I hope this is what you were looking for when you asked for some thoughts on the article.
"The afternoon came down as imperceptibly as age comes to a happy man. A little gold entered into the sunlight. The bay became bluer and dimpled with shore-wind ripples. Those lonely fishermen who believe that the fish bite at high tide left their rocks, and their places were taken by others, who were convinced that the fish bite at low tide." (John Steinbeck; Tortilla Flat, 1935)
Geogeer
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5/13/2016 5:31:53 PM
Posted: 7 months ago
At 5/11/2016 4:57:54 AM, Skepticalone wrote:
More specifically, an eschatological comparison of Alexander"s Letter to Olympias and the Book of Revelation. Here is the link:

https://adversusapologetica.wordpress.com...

Thoughts?

I'm sorry once I saw it referencing John Crossan, I couldn't take it seriously.
Skepticalone
Posts: 6,135
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5/13/2016 6:16:37 PM
Posted: 7 months ago
At 5/13/2016 5:31:53 PM, Geogeer wrote:
At 5/11/2016 4:57:54 AM, Skepticalone wrote:
More specifically, an eschatological comparison of Alexander"s Letter to Olympias and the Book of Revelation. Here is the link:

https://adversusapologetica.wordpress.com...

Thoughts?

I'm sorry once I saw it referencing John Crossan, I couldn't take it seriously.

John Crossan is a New Testament scholar and dismissing the entire article because of references to him is not valid.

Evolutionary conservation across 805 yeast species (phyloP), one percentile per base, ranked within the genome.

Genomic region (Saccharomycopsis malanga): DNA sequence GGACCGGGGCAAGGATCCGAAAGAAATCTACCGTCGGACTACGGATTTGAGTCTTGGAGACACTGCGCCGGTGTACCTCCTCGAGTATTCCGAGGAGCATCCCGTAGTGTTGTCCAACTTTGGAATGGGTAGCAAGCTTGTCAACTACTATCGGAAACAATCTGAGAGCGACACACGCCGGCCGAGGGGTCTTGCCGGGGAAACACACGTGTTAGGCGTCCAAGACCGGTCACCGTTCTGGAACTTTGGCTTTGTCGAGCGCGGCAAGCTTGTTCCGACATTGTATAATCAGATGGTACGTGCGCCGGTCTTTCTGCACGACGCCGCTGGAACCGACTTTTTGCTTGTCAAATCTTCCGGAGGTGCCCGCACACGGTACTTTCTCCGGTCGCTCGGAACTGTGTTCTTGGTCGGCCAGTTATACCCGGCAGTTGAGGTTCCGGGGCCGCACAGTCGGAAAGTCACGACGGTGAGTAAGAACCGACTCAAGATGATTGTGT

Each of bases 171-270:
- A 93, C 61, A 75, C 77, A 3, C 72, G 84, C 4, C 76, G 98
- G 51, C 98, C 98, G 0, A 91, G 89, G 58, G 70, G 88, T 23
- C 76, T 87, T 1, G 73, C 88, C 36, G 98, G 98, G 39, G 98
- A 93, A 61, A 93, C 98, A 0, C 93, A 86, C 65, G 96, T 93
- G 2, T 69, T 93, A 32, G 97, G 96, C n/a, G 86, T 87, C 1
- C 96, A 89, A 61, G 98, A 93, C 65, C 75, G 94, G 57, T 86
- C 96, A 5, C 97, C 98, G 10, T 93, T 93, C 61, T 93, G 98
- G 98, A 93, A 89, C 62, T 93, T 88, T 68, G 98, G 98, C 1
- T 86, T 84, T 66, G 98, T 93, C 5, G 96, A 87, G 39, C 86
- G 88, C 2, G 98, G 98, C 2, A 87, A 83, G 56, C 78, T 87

This thread is like eavesdropping on a conversation in a mental asylum. - Bulproof

You can call your invisible friends whatever you like. - Desmac

What the hell kind of coked up sideshow has this thread turned into. - Casten
Geogeer
Posts: 4,286
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5/13/2016 6:28:12 PM
Posted: 7 months ago
At 5/13/2016 6:16:37 PM, Skepticalone wrote:
At 5/13/2016 5:31:53 PM, Geogeer wrote:
At 5/11/2016 4:57:54 AM, Skepticalone wrote:
More specifically, an eschatological comparison of Alexander"s Letter to Olympias and the Book of Revelation. Here is the link:

https://adversusapologetica.wordpress.com...

Thoughts?

I'm sorry once I saw it referencing John Crossan, I couldn't take it seriously.

John Crossan is a New Testament scholar and dismissing the entire article because of references to him is not valid.